Most Women are Unaware of Female-Specific Stroke Risks and Symptoms, Survey Says
According to results from a national survey released by The Ohio State University Wexner Medical Center, most women are not aware of the risks or symptoms females face when it comes to sustaining a stroke. A university news release reports that the survey of 1,000 women comes on the heels of Stroke Awareness Month in May.
The results indicate that just 11% of women could correctly identify pregnancy, lupus, migraine headaches, and oral contraception or hormone replacement therapy as female-specific stroke risks.
The release says the survey also revealed that only 10% were aware that hiccups combined with atypical chest pain are among the early warning signs of a stroke in women when accompanied by or followed by typical stroke symptoms.
The National Stroke Association states that stroke is the third leading cause of death for women.
Diana Greene-Chandos, MD, a neurologist and director of neuroscience critical care at Ohio State’s Wexner Medical Center, explains in the release that she believes more progress needs to be made when it comes to educating women about stroke and their unique risk factors.
“Things like pregnancy, hormone replacement therapy and even something as trivial as a case of the hiccups can all play an important role when it comes to strokes in women, and we need to be more aware of it,” Greene-Chandos points out.
She adds that some risk factors are the same for both women and men, including smoking, not exercising, or having a blood pressure higher than 140/90. Additional stroke risk factors for men and women include having a hemoglobin A1C of more than 7 if an individual is already diabetic, or 5.7 if not; as well as having a LDL cholesterol of less than 100 if an individual is without additional stroke risks, or less than 70 with additional stroke risks, particularly diabetes.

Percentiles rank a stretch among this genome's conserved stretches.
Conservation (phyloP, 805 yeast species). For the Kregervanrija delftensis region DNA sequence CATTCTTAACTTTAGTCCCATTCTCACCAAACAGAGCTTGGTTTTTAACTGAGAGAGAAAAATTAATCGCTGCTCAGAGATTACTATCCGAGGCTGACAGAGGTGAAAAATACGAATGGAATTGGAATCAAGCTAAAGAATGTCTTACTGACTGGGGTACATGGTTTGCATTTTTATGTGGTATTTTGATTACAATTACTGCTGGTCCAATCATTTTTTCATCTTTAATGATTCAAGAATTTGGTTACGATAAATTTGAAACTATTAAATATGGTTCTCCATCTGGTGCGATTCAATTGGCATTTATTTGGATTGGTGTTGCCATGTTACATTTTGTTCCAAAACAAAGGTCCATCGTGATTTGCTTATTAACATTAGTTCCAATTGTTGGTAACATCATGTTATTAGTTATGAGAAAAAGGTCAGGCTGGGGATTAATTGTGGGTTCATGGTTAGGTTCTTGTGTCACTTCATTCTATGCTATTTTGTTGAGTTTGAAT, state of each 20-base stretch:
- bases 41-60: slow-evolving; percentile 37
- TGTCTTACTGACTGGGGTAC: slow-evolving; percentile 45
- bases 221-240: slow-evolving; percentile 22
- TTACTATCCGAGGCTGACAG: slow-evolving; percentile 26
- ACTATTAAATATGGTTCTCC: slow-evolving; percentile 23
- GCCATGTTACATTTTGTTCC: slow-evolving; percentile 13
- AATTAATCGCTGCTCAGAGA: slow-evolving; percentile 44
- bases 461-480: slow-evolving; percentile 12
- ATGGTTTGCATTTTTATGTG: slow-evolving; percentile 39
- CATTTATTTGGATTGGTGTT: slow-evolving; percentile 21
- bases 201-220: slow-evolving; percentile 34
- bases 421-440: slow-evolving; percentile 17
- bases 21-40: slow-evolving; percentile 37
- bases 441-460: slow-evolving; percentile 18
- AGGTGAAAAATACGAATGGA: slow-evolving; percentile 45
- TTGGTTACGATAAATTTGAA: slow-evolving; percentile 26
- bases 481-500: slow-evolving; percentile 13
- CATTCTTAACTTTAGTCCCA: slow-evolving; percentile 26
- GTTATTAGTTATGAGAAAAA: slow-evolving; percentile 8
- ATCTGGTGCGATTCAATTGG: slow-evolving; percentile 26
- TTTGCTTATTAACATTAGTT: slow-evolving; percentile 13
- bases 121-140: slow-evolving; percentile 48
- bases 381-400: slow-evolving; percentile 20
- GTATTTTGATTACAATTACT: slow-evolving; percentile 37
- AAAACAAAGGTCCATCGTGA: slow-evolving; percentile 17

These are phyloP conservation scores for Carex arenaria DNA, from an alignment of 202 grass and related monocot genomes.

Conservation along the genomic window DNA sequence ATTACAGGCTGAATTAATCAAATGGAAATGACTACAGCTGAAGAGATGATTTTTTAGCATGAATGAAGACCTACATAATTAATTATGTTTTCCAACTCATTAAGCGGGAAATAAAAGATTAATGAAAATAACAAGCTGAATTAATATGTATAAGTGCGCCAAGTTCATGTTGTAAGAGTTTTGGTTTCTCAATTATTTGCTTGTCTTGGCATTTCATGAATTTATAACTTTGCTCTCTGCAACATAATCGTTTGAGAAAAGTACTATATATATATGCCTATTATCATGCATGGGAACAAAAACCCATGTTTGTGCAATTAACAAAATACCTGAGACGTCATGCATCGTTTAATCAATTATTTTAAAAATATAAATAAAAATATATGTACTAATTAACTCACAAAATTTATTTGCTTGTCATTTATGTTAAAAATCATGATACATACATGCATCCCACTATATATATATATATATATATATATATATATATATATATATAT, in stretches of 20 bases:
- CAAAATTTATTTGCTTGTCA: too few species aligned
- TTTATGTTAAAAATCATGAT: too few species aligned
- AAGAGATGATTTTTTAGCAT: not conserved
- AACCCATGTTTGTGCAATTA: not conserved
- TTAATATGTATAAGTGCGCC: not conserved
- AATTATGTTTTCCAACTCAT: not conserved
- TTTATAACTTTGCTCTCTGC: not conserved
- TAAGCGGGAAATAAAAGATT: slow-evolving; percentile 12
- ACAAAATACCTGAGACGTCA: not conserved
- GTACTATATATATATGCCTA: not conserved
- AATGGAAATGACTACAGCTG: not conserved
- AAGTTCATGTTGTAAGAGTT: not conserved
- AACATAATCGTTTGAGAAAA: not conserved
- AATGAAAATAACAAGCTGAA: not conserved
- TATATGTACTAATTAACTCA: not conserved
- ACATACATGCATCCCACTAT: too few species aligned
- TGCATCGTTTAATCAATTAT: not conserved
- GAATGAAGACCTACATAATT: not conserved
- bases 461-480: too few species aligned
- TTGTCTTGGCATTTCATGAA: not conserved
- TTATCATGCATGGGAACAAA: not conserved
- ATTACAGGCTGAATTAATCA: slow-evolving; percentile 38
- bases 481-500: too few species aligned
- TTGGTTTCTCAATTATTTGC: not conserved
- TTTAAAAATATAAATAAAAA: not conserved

A variety of online assessments are available for assessing stroke risk, including a pen-and-paper test created by Ohio State stroke experts, download it here.
Greene-Chandos states that women may experience more headaches with their strokes, hiccups with a little chest pain can accompany stroke symptoms. Also, pregnancy can increase stroke risk, particularly in the final months and the immediate period after delivering the child.
While Greene-Chandos recommends men and women focus on keeping their blood pressure under 140/190 since having high blood pressure is a key stroke risk, the release notes that symptoms of stroke can be different for women, and may include hiccups, dizziness that is not classic vertigo, headaches, as well as atypical chest pain and/or numbness of the entire body with one side being more numb than the other.
The release reports that the Ohio State Survey also found that nearly half of all women indicated that they did not know what issues females face after stroke. In addition to nerve damage and problems swallowing, depression is common among women and often keeps them from getting the rehab that is vital to their recovery, Greene-Chandos says.
“The more you use your brain, the better you’ll do in your recovery after a stroke. And overall for our society, we need to reduce our stress levels. Whatever it is that you can do that makes you happy and calm each day, make sure that you dedicate some time to doing it,” she emphasizes.
Source: The Ohio State University Wexner Medical Center